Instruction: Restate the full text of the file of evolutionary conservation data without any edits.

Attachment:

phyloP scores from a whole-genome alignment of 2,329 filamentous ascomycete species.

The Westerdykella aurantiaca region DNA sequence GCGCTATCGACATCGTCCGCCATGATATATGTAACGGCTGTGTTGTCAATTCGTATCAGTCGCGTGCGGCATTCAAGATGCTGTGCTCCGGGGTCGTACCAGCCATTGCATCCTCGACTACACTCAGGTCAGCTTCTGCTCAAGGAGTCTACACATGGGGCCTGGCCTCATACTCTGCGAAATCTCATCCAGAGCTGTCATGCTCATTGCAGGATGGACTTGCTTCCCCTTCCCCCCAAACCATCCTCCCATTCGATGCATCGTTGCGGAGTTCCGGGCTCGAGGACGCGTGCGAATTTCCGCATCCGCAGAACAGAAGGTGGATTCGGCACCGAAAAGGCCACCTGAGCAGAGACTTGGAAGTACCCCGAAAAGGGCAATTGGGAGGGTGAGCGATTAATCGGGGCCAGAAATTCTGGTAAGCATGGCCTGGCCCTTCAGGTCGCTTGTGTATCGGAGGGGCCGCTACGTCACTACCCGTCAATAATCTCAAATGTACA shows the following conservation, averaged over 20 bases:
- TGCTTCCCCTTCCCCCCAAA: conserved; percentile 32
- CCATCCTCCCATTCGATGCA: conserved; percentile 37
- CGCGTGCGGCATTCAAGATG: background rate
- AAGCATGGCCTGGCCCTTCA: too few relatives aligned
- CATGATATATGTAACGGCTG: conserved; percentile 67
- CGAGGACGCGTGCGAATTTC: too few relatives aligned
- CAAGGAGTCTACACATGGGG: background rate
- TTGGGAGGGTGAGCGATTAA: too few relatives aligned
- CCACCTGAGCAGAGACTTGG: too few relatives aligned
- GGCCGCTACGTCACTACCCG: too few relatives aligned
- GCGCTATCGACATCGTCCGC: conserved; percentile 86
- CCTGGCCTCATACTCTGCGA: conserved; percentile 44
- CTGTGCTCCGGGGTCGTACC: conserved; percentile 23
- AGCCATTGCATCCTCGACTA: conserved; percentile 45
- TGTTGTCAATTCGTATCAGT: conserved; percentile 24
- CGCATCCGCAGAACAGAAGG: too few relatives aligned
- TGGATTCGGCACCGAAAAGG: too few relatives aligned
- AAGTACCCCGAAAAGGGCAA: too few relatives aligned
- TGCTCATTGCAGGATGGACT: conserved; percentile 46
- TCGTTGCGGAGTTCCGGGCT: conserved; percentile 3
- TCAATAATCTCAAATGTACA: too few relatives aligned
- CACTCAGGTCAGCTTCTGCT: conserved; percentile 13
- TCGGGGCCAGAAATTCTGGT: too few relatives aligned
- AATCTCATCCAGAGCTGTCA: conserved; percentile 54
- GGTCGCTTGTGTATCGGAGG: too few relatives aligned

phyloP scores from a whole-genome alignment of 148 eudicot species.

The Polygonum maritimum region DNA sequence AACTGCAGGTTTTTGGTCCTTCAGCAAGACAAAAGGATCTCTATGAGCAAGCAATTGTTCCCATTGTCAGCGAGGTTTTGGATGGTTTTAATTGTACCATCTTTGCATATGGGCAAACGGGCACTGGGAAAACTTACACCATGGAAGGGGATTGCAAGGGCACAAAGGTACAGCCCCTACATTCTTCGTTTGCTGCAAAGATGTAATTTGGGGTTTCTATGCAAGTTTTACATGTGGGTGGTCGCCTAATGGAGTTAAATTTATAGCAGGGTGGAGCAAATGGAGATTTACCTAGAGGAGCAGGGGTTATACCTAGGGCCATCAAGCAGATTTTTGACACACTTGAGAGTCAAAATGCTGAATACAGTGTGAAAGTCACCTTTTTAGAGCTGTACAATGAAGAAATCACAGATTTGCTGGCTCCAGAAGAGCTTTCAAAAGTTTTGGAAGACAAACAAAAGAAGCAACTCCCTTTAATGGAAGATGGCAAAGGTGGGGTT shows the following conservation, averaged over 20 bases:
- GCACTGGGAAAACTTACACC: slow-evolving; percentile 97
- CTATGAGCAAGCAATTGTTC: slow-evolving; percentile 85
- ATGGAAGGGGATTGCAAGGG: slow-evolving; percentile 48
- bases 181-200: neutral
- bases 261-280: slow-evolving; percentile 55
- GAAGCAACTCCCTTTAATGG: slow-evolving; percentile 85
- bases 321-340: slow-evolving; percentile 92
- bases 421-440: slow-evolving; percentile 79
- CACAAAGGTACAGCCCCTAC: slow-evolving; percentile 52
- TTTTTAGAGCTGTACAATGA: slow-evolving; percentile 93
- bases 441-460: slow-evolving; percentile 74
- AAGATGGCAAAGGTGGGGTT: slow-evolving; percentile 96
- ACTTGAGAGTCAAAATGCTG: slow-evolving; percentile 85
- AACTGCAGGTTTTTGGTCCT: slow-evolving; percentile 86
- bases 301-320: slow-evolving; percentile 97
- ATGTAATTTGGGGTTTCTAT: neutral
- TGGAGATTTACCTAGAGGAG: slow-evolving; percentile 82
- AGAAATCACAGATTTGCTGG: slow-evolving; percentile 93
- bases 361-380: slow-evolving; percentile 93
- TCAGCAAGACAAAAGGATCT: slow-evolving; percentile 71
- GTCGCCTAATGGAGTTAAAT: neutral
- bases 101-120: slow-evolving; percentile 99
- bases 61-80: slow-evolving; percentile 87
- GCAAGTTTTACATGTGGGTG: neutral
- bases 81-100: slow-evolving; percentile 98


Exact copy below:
phyloP scores from a whole-genome alignment of 2,329 filamentous ascomycete species.

The Westerdykella aurantiaca region DNA sequence GCGCTATCGACATCGTCCGCCATGATATATGTAACGGCTGTGTTGTCAATTCGTATCAGTCGCGTGCGGCATTCAAGATGCTGTGCTCCGGGGTCGTACCAGCCATTGCATCCTCGACTACACTCAGGTCAGCTTCTGCTCAAGGAGTCTACACATGGGGCCTGGCCTCATACTCTGCGAAATCTCATCCAGAGCTGTCATGCTCATTGCAGGATGGACTTGCTTCCCCTTCCCCCCAAACCATCCTCCCATTCGATGCATCGTTGCGGAGTTCCGGGCTCGAGGACGCGTGCGAATTTCCGCATCCGCAGAACAGAAGGTGGATTCGGCACCGAAAAGGCCACCTGAGCAGAGACTTGGAAGTACCCCGAAAAGGGCAATTGGGAGGGTGAGCGATTAATCGGGGCCAGAAATTCTGGTAAGCATGGCCTGGCCCTTCAGGTCGCTTGTGTATCGGAGGGGCCGCTACGTCACTACCCGTCAATAATCTCAAATGTACA shows the following conservation, averaged over 20 bases:
- TGCTTCCCCTTCCCCCCAAA: conserved; percentile 32
- CCATCCTCCCATTCGATGCA: conserved; percentile 37
- CGCGTGCGGCATTCAAGATG: background rate
- AAGCATGGCCTGGCCCTTCA: too few relatives aligned
- CATGATATATGTAACGGCTG: conserved; percentile 67
- CGAGGACGCGTGCGAATTTC: too few relatives aligned
- CAAGGAGTCTACACATGGGG: background rate
- TTGGGAGGGTGAGCGATTAA: too few relatives aligned
- CCACCTGAGCAGAGACTTGG: too few relatives aligned
- GGCCGCTACGTCACTACCCG: too few relatives aligned
- GCGCTATCGACATCGTCCGC: conserved; percentile 86
- CCTGGCCTCATACTCTGCGA: conserved; percentile 44
- CTGTGCTCCGGGGTCGTACC: conserved; percentile 23
- AGCCATTGCATCCTCGACTA: conserved; percentile 45
- TGTTGTCAATTCGTATCAGT: conserved; percentile 24
- CGCATCCGCAGAACAGAAGG: too few relatives aligned
- TGGATTCGGCACCGAAAAGG: too few relatives aligned
- AAGTACCCCGAAAAGGGCAA: too few relatives aligned
- TGCTCATTGCAGGATGGACT: conserved; percentile 46
- TCGTTGCGGAGTTCCGGGCT: conserved; percentile 3
- TCAATAATCTCAAATGTACA: too few relatives aligned
- CACTCAGGTCAGCTTCTGCT: conserved; percentile 13
- TCGGGGCCAGAAATTCTGGT: too few relatives aligned
- AATCTCATCCAGAGCTGTCA: conserved; percentile 54
- GGTCGCTTGTGTATCGGAGG: too few relatives aligned

phyloP scores from a whole-genome alignment of 148 eudicot species.

The Polygonum maritimum region DNA sequence AACTGCAGGTTTTTGGTCCTTCAGCAAGACAAAAGGATCTCTATGAGCAAGCAATTGTTCCCATTGTCAGCGAGGTTTTGGATGGTTTTAATTGTACCATCTTTGCATATGGGCAAACGGGCACTGGGAAAACTTACACCATGGAAGGGGATTGCAAGGGCACAAAGGTACAGCCCCTACATTCTTCGTTTGCTGCAAAGATGTAATTTGGGGTTTCTATGCAAGTTTTACATGTGGGTGGTCGCCTAATGGAGTTAAATTTATAGCAGGGTGGAGCAAATGGAGATTTACCTAGAGGAGCAGGGGTTATACCTAGGGCCATCAAGCAGATTTTTGACACACTTGAGAGTCAAAATGCTGAATACAGTGTGAAAGTCACCTTTTTAGAGCTGTACAATGAAGAAATCACAGATTTGCTGGCTCCAGAAGAGCTTTCAAAAGTTTTGGAAGACAAACAAAAGAAGCAACTCCCTTTAATGGAAGATGGCAAAGGTGGGGTT shows the following conservation, averaged over 20 bases:
- GCACTGGGAAAACTTACACC: slow-evolving; percentile 97
- CTATGAGCAAGCAATTGTTC: slow-evolving; percentile 85
- ATGGAAGGGGATTGCAAGGG: slow-evolving; percentile 48
- bases 181-200: neutral
- bases 261-280: slow-evolving; percentile 55
- GAAGCAACTCCCTTTAATGG: slow-evolving; percentile 85
- bases 321-340: slow-evolving; percentile 92
- bases 421-440: slow-evolving; percentile 79
- CACAAAGGTACAGCCCCTAC: slow-evolving; percentile 52
- TTTTTAGAGCTGTACAATGA: slow-evolving; percentile 93
- bases 441-460: slow-evolving; percentile 74
- AAGATGGCAAAGGTGGGGTT: slow-evolving; percentile 96
- ACTTGAGAGTCAAAATGCTG: slow-evolving; percentile 85
- AACTGCAGGTTTTTGGTCCT: slow-evolving; percentile 86
- bases 301-320: slow-evolving; percentile 97
- ATGTAATTTGGGGTTTCTAT: neutral
- TGGAGATTTACCTAGAGGAG: slow-evolving; percentile 82
- AGAAATCACAGATTTGCTGG: slow-evolving; percentile 93
- bases 361-380: slow-evolving; percentile 93
- TCAGCAAGACAAAAGGATCT: slow-evolving; percentile 71
- GTCGCCTAATGGAGTTAAAT: neutral
- bases 101-120: slow-evolving; percentile 99
- bases 61-80: slow-evolving; percentile 87
- GCAAGTTTTACATGTGGGTG: neutral
- bases 81-100: slow-evolving; percentile 98